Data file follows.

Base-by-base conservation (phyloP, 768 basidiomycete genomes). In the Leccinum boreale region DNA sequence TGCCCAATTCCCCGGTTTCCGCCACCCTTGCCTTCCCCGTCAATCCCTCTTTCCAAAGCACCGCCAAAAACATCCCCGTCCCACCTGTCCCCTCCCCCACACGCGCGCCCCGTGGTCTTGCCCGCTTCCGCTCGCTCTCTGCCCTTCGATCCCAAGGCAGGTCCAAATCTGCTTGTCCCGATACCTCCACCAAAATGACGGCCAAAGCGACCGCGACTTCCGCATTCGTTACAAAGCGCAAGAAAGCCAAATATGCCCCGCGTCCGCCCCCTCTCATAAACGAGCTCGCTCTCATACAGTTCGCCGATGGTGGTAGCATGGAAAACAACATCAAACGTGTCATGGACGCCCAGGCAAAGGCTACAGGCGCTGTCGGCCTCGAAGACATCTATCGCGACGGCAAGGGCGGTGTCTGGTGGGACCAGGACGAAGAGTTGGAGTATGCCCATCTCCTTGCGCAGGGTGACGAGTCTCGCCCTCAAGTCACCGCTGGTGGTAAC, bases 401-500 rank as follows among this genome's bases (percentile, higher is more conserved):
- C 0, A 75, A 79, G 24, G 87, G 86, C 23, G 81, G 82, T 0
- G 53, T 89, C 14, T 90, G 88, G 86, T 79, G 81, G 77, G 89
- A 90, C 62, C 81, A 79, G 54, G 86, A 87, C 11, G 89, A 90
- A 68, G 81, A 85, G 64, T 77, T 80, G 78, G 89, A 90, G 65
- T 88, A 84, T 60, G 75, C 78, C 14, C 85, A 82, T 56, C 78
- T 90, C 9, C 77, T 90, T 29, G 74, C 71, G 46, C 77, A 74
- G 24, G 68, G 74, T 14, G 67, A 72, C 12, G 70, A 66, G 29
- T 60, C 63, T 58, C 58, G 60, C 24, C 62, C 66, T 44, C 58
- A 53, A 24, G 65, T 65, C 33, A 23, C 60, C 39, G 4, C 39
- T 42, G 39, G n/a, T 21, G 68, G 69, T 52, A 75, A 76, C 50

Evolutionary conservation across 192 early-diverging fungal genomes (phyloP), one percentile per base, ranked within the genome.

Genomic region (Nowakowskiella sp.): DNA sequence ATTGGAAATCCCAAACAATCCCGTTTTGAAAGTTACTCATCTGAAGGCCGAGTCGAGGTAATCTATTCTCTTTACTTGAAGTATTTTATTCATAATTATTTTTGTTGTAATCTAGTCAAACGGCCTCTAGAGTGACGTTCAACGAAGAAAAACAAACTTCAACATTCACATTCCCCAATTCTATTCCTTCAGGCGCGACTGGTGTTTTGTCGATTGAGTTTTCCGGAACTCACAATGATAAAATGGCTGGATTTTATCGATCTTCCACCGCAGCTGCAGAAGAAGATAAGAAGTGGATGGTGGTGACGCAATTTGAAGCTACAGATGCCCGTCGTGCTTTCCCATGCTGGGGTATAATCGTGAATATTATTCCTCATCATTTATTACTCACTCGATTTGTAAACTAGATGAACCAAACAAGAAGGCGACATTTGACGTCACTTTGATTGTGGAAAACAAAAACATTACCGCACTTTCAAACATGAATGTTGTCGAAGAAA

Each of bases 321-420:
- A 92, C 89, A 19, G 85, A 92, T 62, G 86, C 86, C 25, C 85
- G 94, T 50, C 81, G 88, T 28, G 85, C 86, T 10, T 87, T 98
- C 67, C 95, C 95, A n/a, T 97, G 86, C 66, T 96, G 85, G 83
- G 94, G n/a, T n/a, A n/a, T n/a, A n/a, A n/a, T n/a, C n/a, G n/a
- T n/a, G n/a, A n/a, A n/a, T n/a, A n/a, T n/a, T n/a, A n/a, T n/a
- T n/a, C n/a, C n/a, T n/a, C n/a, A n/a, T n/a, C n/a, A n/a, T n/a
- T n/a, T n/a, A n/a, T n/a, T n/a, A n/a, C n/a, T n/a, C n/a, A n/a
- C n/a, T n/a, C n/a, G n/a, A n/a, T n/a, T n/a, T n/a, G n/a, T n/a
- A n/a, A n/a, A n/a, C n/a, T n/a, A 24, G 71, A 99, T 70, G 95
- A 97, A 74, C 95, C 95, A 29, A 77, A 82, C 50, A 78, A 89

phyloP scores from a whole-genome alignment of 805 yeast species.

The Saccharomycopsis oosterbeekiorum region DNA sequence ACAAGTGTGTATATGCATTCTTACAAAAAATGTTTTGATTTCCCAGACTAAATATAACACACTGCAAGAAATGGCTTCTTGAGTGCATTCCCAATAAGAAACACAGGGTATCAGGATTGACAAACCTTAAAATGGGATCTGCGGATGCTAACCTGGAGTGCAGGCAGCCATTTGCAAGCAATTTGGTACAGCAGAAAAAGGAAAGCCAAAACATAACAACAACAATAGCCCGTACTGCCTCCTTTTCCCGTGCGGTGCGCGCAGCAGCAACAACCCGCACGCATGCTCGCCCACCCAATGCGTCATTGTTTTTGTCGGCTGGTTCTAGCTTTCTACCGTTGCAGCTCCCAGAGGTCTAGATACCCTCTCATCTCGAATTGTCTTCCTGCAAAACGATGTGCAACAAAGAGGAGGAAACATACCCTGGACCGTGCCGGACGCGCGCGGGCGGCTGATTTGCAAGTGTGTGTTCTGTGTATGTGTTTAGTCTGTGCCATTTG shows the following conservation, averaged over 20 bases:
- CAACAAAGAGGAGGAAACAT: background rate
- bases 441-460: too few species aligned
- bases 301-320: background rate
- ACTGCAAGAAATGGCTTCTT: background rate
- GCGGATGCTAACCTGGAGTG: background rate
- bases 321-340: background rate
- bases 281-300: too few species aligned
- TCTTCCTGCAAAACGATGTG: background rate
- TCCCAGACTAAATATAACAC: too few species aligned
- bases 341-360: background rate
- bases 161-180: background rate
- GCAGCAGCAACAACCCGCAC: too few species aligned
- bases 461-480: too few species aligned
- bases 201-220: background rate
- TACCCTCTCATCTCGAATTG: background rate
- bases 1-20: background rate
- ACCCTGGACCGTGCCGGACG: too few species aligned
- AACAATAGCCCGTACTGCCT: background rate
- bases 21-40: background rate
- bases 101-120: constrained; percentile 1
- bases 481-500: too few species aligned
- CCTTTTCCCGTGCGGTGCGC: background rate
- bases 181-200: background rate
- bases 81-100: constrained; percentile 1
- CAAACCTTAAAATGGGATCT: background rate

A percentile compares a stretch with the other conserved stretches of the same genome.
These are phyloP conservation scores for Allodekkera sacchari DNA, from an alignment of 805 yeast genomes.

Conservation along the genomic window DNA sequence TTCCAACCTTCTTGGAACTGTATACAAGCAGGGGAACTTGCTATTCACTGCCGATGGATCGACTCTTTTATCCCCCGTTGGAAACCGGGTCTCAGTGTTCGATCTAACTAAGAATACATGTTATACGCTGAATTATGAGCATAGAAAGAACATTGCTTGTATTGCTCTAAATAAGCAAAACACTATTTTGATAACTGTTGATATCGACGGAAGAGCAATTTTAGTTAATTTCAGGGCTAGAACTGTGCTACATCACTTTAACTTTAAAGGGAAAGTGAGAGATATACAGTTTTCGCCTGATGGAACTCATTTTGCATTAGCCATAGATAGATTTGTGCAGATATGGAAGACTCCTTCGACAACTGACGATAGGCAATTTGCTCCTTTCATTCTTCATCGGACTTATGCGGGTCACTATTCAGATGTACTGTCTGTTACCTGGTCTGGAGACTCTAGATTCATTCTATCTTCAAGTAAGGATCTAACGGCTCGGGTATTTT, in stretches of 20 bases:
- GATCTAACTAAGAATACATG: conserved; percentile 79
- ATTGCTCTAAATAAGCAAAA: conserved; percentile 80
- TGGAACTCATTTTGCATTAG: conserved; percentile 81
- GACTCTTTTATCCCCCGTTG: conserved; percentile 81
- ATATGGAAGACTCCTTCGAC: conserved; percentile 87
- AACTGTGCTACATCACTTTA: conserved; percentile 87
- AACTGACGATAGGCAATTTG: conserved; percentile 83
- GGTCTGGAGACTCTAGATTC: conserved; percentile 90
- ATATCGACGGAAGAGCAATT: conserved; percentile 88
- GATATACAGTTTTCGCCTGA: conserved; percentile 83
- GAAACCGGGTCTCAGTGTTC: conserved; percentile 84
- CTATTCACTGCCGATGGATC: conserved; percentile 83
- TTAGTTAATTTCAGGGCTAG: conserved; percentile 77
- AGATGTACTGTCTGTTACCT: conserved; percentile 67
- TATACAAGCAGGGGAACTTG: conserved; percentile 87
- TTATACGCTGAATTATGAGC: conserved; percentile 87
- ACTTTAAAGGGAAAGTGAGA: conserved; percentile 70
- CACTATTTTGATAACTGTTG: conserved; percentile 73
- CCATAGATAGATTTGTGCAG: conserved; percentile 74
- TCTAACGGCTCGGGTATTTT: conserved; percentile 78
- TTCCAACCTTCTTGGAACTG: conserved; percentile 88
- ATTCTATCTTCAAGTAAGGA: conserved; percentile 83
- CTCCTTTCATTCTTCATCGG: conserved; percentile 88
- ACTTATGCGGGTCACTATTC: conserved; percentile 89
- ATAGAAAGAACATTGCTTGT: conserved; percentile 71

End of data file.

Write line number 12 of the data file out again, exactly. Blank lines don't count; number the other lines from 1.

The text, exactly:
Evolutionary conservation across 192 early-diverging fungal genomes (phyloP), one percentile per base, ranked within the genome.